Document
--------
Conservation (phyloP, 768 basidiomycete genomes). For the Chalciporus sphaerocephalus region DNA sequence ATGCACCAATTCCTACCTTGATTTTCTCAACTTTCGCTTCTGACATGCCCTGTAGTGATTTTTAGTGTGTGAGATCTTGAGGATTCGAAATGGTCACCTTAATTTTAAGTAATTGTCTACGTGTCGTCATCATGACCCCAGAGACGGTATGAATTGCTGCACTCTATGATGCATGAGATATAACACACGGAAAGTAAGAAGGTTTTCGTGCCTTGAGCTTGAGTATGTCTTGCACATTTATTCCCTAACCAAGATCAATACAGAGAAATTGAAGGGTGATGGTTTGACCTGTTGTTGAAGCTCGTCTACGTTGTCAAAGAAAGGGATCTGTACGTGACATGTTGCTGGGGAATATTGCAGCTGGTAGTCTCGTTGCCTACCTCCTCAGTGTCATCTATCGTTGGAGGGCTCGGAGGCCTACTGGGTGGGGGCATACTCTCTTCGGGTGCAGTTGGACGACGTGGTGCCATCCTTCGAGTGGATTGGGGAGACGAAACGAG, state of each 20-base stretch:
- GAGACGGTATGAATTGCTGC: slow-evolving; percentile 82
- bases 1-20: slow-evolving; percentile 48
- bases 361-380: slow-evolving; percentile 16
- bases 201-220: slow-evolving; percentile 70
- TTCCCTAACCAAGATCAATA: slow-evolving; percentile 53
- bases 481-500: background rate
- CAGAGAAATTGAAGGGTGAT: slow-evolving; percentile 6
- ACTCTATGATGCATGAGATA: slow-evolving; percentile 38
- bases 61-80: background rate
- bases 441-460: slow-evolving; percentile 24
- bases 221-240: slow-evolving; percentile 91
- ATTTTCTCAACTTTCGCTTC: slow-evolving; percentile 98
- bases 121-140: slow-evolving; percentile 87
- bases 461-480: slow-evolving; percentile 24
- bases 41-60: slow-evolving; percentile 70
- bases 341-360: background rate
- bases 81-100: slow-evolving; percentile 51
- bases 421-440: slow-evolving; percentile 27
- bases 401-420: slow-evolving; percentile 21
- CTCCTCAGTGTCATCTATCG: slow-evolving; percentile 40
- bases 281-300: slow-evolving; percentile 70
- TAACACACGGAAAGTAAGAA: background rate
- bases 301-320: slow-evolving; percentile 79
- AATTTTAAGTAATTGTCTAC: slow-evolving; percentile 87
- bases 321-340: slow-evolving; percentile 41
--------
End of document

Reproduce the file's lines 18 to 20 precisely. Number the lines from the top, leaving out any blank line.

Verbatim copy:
- bases 81-100: slow-evolving; percentile 51
- bases 421-440: slow-evolving; percentile 27
- bases 401-420: slow-evolving; percentile 21